Reporters Lisa Song, Elizabeth McGowan and David Hasemyer’s seven-month investigation into the 2010 Kalamazoo oil spill revealed details that preceded national reports by weeks, despite InsideClimate News’ limited funding. Founder and Publisher David Sassoon estimated, salaries included, InsideClimate News spent only 10 percent of what a major newsroom would have budgeted for a similar investigation, according to Forbes.
With reporters and contributors now scattered across the globe, in Istanbul, New Delhi, Boston and San Diego, the startup has come a long way from its original two-person staff. But this recognition could thrust it even further forward: Sassoon told Forbes he envisions a staff of around 25 and a newsroom in New York.
“I think it’s a game changer,” Sassoon said of the award. “I think the Pulitzer Committee probably knew that. We earned the award. … But I think they would understand how validation from them, the top honor in journalism, would make a big difference to us as a tiny startup.”
Formerly-named SolveClimate News originally only aggregated other reporters’ work, Sassoon told Columbia Journalism Review in 2011. But the hiring of ProPublica’s Susan White as executive editor in 2011 marked a shift in direction: No more “derivative journalism,” as Sassoon called it.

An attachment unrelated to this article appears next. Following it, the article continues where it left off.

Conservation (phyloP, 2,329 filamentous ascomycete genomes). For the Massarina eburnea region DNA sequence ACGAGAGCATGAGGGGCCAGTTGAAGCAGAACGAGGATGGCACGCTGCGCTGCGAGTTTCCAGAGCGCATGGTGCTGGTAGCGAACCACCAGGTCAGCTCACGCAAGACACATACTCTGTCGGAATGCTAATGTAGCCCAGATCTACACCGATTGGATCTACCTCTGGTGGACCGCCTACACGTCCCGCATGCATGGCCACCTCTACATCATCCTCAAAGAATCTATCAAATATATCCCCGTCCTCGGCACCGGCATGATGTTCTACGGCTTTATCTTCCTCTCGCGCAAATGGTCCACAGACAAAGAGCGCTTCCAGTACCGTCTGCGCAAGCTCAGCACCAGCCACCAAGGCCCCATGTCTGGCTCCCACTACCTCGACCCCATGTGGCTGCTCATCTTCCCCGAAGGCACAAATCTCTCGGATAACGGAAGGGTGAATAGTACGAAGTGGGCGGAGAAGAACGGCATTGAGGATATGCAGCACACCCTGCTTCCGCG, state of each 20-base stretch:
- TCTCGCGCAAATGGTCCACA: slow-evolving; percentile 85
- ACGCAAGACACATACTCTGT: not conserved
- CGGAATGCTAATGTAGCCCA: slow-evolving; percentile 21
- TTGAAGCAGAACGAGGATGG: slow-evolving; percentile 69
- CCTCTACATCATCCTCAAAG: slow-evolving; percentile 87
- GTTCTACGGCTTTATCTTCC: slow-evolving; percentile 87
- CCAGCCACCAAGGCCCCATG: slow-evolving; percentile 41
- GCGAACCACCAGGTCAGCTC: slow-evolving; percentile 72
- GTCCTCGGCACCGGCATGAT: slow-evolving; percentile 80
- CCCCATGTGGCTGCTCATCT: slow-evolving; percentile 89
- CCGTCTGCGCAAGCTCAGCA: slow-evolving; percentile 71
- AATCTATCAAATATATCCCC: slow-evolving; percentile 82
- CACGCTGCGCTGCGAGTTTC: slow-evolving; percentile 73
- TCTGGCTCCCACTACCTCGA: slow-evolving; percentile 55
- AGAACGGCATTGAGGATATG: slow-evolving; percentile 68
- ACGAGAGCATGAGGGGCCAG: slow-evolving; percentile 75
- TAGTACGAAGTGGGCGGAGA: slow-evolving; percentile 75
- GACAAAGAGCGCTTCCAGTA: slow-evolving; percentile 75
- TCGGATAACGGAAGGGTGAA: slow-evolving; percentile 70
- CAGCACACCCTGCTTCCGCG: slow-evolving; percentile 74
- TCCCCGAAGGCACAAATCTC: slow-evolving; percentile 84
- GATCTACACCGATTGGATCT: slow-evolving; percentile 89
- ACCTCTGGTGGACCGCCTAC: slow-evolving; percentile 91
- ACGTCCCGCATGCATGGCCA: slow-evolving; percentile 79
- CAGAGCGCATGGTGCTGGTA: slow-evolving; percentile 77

“We soon realized there are lots of news organizations that cover the first cycle of news really well, but what’s missing is depth,” Sassoon told CJR.
White said InsideClimate News wanted to offer readers “what is truly valuable to them,” rather than just driving web traffic to regurgitated content, CJR reported.
“We’re not trying to be the most popular site and turn a dollar for investors and attract advertisers,” Sassoon told CJR. “We’re trying to cover an issue well, and I think that’s an area that more foundations are stepping into.”
But with such a small staff, investigative reporting often means days without new stories — “quite a sacrifice,” McGowan said, for the startup.
“Pulling me off, their most seasoned reporter, was an act of faith to some degree because I could’ve been pounding out five, six, seven stories a week,” she told The Wall Street Journal.
“We made the commitment to this story because we thought this story mattered,” she added.
This is a sacrifice “the entire country should be thankful for,” Curtis Brainard of CJR wrote. He added that few journalists are following the oil and gas industry’s expansion, and it is important to maintain priorities of public interest over web hits.
Sig Gissler, the administrator of the Pulitzer Prizes, also recognized InsideClimate News’ sacrifice for watchdog journalism, according to WSJ.
“It’s a very hopeful sign,” Gissler said. “It really shows the way journalism ethos reconfigures itself as times change.”